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Jul 2, 2009 12:05 PM

Is this a weed? Flower?

Hello Chow Gardeners,

I have many of this plant growing in a couple of pots where I added some flower seeds two years ago. I decided to leave them to see what they grew into, but so far, nothing is giving away their identity. Now, they are growing quite tall (1 1/2 feet), and are starting to take over. I think I planted dianthus and poppy seeds in those pots, but may have planted something else and threw away the seed packet. There are also a couple other flowers growing in the pots, but they are nothing like these plants. I have checked photos of both online to see if any variations of these flowers resembled the plants in question. Unfortunately, I can't figure out what they are. Does anyone know?

Any help would be greatly appreciated.


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  1. Dont know what it's called, but it's defintely a weed, i see it growing wild fairly often. It has no flowers to speak of. about the only semit useful thing I cans ay about it is that, for some reason, ladybug larvae seem to like living and pupating on it (I think it attacts a lot of aphids which the ladybugs like to eat) I'd just pull it I I was you.

    1. This looks like a weed called Marestail or Horsetail to me. It is an irritant to horses. Pull it don't want it eating up your valuable garden soil nutrients.

      1. That is not a dianthus, a poppy or a horsetail. It is a weed. But sometimes weeds are pretty... until they spread all over your garden because you left them there because they were pretty and could not decide whether it was a weed or a poppy or a dianthus! Welcome to my world. I am always asking myself "Did I plant something there?" "Is that a weed or a wild flower?" I call them uninvited guests, tolerate them for a while and then like every over staying guest, rip them out in a fit of fury and fling them into the trash heap.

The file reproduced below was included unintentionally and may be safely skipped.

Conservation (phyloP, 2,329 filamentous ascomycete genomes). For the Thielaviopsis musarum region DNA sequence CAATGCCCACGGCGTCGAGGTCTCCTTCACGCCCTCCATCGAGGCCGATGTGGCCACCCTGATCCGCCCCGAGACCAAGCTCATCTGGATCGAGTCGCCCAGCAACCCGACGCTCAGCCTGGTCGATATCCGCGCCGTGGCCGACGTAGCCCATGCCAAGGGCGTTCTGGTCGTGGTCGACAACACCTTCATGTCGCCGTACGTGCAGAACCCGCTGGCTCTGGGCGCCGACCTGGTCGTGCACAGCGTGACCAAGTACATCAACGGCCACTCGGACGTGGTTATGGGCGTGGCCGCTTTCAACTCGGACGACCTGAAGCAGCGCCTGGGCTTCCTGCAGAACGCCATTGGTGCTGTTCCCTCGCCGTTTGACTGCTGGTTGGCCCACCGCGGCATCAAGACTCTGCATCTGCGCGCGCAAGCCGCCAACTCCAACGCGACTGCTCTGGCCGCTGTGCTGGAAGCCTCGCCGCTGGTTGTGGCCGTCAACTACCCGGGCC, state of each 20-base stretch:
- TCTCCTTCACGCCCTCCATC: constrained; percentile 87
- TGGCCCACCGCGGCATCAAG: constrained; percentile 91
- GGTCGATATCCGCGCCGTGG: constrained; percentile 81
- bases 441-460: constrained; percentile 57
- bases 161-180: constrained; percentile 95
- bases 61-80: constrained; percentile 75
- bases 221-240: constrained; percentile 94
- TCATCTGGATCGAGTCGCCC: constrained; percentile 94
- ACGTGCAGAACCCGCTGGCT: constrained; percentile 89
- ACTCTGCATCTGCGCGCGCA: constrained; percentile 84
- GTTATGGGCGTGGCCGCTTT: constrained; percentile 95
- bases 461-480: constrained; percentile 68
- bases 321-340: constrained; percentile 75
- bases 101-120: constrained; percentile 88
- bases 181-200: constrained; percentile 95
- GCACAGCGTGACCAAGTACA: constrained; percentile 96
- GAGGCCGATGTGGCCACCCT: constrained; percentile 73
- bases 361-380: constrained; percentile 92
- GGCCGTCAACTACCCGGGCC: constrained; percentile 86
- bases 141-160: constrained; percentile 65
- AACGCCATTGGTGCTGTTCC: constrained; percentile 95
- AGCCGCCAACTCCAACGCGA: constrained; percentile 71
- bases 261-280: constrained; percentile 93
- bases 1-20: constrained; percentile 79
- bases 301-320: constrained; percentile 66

1 Reply
        1. re: Sal Vanilla

          Definitely not horsetail, poppy or dianthus or marestail. I have seen similar looking weeds as that, but I can't swear it is a weed.

          But it they are taking over which it looks like they have, I would pull them. I did buy a pack of seeds once and many of the seeds I planted came up but they were not what I bought. I planted sunflowers last year and got 10 or 12 very pretty flowers but they sure were not sunflowers. That can happen.

        2. Wow!! Thanks everyone. I can't believe I waited this long to ask. There are quite a few of them and now I am so annoyed that I let them stay. They are pushing everything else out of the way. They are out of here tomorrow morning. Wonder what happened to my poppy plants...?

          4 Replies
          1. re: doughreme

            What sort of poppy did you seed for? I seeded from dried pods of oriental poppies a couple years ago. Admittedly, I did it the laziest way possible - by cutting the tops off the pods, dumping the seeds in the garden and forgetting them. They emerged this year. I did the "Is that a weed?" self talk... and then walked away to go pick what I KNEW were weeds.

            Cali poppies come up the season you seed them. There are those little icelandics - I think that is the name. Sort of a mini oriental. They take a whole season (like they will come up the following year). At least in my area (z6 ish).